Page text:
Justice Hassan B. Jallow
Office of the Prosecutor
International Criminal Tribunal for Rwanda
Dear Mr. Prosecutor,
With plans for the closing of the International Criminal Tribunal for Rwanda (ICTR) nearing completion, we write publicly to urge you to address crimes committed by the Rwandan Patriotic Front. To date the Tribunal has achieved considerable success in holding to account some of those most responsible for the genocide and in ensuring that victims of the genocide see some justice and can be justifiably proud of its legacy. However, failing to address the fact that in 1994, the Rwandan Patriotic Front (RPF) killed thousands of civilians, in the process committing war crimes and crimes against humanity, will have a negative impact on that legacy. As a longtime supporter of the Tribunal, we believe that it is imperative to raise this issue with you again now.
As you know, the crimes alleged to have been committed by the RPF have been well documented by a UN Commission of Experts which concluded that the RPF had “perpetrated serious breaches of international humanitarian law and crimes against humanity.” These crimes were not of the same nature or scale as the genocide, but they are serious crimes that fall under the ICTR’s jurisdiction. We are sure that you and members of the Security Council will agree that the victims of these crimes also deserve justice. The fact that these crimes are well-known throughout Rwanda and the world would make a failure to address them particularly glaring.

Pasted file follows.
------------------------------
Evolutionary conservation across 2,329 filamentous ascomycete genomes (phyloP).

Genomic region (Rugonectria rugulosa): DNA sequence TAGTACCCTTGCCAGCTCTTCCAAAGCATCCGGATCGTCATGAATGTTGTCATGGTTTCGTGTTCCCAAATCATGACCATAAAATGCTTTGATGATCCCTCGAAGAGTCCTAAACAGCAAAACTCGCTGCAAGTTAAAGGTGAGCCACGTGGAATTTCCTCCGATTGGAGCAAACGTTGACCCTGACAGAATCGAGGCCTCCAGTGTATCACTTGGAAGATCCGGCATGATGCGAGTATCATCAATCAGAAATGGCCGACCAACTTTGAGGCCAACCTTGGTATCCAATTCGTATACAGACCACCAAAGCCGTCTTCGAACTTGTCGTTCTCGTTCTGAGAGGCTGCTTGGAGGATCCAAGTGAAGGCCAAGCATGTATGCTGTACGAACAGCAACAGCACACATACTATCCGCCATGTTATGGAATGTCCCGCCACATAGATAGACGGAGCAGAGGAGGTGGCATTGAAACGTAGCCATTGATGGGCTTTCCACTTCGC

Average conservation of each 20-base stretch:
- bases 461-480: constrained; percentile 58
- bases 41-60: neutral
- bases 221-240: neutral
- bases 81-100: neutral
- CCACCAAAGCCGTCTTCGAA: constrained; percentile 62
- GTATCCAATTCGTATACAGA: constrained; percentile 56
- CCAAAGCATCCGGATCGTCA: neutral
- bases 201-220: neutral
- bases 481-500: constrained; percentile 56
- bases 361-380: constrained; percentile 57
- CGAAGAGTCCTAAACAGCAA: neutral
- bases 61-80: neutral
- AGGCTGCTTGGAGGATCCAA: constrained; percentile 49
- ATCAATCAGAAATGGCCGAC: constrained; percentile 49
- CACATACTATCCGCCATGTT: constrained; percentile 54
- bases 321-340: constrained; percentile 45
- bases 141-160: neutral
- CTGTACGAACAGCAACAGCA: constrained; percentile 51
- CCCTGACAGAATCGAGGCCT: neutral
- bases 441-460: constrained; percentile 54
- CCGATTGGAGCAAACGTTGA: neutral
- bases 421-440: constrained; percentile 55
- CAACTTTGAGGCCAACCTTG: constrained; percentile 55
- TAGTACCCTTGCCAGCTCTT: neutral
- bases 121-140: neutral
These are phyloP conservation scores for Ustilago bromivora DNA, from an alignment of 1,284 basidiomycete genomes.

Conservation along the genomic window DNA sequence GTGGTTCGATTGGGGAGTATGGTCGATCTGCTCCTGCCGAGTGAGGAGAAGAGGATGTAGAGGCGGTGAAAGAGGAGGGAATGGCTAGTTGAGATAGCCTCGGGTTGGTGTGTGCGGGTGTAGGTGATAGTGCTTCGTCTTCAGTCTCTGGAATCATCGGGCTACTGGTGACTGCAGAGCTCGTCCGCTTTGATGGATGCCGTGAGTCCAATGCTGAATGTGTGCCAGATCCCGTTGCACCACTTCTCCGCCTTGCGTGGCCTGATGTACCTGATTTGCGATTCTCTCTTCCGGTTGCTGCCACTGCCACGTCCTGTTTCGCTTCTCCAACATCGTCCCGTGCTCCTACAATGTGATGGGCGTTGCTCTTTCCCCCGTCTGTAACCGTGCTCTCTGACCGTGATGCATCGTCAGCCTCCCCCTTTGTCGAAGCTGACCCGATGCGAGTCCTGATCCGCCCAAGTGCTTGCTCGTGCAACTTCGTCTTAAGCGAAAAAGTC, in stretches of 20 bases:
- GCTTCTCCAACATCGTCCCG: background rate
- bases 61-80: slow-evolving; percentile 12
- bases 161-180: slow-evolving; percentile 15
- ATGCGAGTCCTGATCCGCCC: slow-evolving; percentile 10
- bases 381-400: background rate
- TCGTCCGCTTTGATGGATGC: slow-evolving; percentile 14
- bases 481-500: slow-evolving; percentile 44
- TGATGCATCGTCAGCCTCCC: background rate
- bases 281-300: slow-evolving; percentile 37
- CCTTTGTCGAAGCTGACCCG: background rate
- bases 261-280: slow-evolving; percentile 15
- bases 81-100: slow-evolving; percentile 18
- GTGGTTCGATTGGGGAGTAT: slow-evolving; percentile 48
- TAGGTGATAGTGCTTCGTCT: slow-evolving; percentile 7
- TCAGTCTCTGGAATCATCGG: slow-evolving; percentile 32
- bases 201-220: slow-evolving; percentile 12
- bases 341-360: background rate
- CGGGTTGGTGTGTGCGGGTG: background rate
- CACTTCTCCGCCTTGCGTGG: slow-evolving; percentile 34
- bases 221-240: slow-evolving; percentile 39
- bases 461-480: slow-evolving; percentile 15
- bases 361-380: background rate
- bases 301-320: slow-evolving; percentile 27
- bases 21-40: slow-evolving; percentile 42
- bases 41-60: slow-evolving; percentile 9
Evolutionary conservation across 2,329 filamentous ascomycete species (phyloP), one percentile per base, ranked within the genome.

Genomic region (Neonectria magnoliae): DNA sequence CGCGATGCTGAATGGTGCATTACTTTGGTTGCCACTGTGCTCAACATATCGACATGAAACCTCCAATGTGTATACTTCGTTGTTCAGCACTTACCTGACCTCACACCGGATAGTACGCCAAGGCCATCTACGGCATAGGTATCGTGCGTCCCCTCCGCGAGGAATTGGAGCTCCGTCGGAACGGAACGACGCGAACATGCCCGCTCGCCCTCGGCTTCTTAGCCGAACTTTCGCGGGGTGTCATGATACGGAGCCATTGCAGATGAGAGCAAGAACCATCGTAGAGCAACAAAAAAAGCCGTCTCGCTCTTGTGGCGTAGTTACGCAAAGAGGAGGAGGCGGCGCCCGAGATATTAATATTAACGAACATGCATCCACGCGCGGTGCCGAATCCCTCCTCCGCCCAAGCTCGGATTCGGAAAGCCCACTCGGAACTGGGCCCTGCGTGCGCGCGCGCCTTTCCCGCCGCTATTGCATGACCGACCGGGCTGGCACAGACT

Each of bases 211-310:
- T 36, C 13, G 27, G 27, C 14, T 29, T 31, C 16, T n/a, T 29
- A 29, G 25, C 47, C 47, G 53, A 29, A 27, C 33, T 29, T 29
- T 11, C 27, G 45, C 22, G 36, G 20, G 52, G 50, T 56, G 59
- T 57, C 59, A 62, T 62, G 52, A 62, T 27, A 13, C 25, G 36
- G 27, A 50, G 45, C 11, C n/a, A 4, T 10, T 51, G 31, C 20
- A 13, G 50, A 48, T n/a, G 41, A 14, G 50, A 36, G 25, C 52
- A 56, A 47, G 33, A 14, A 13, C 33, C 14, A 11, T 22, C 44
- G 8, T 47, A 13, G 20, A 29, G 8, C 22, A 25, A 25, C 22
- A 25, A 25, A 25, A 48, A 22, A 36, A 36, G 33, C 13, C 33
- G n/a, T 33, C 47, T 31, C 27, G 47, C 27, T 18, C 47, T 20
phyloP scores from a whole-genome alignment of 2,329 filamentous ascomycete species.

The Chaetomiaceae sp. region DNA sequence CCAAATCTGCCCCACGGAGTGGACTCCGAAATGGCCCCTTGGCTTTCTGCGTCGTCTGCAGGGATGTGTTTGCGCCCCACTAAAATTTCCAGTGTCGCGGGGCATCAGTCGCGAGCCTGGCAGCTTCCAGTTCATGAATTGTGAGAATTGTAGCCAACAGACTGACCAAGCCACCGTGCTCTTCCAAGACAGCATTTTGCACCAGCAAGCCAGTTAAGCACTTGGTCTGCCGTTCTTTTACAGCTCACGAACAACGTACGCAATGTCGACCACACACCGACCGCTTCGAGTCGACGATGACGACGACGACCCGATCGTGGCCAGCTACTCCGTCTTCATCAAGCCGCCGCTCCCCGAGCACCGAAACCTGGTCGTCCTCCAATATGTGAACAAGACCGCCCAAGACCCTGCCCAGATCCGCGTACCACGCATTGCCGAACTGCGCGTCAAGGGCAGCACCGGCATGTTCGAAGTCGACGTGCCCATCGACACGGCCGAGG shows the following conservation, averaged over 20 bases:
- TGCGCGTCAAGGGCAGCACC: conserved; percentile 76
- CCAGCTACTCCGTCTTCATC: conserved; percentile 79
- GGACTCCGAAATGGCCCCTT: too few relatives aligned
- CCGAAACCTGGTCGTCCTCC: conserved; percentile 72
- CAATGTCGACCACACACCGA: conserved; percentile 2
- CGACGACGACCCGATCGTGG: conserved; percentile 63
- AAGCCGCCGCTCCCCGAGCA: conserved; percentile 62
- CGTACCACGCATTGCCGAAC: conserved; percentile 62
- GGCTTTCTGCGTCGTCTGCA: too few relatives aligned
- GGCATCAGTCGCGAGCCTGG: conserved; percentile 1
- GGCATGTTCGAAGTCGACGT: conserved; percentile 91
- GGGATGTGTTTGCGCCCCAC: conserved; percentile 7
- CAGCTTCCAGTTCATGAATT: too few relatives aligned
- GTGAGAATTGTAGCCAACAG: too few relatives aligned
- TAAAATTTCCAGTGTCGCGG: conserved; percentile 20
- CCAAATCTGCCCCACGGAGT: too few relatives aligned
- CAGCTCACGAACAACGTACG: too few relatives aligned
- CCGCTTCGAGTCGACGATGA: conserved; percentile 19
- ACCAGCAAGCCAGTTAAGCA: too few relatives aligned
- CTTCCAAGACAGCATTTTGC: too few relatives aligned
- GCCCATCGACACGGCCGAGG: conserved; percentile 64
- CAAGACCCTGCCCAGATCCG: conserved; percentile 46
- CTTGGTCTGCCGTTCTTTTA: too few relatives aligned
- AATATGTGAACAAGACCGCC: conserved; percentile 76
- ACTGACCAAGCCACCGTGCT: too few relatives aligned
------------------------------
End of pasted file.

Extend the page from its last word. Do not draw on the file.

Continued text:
Allowing these crimes to be prosecuted in Rwanda is not an acceptable alternative. The ICTR’s trial chambers have now ruled three times in decisions confirmed on appeal that obstacles exist to having fair trials for genocide cases in Rwanda. In their decisions, the judges expressed concerns about the ability to secure witnesses and to guarantee their safety. These concerns are even more profound in cases against the RPF than for cases of genocide.
In the nearly fifteen years since the crimes were committed, the Rwandan government prosecuted no soldiers for violations of international humanitarian law until the recent case referred by you to Rwandan national courts. This one trial for violations of international humanitarian law resulted in two acquittals and two persons sentenced to eight years of prison for having killed fifteen civilians, including one child who was himself a Tutsi survivor of genocide. The conduct of that trial, like the penalties imposed, fail to demonstrate the necessary capacity and political will for Rwanda to deliver complete justice for victims of RPF crimes, who number in the thousands.
There were practical reasons why bringing cases against the RPF earlier was not possible, including the readiness of the government of Rwanda to impede prosecutions for the genocide as a way to ensure ICTR inaction on RPF cases. But as the tribunal plans for its closure, we believe that it is essential for you to notify the Security Council that the ICTR will need time for RPF trials. A failure to do so would taint the perception of the Tribunal’s impartiality in carrying out its mandate and thereby undermine its legitimacy in the eyes of future generations.
Thank you for your attention to this important matter.
Cc: Patricia O’Brien, Under-Secretary-General, The Legal Counsel, Office of Legal Affairs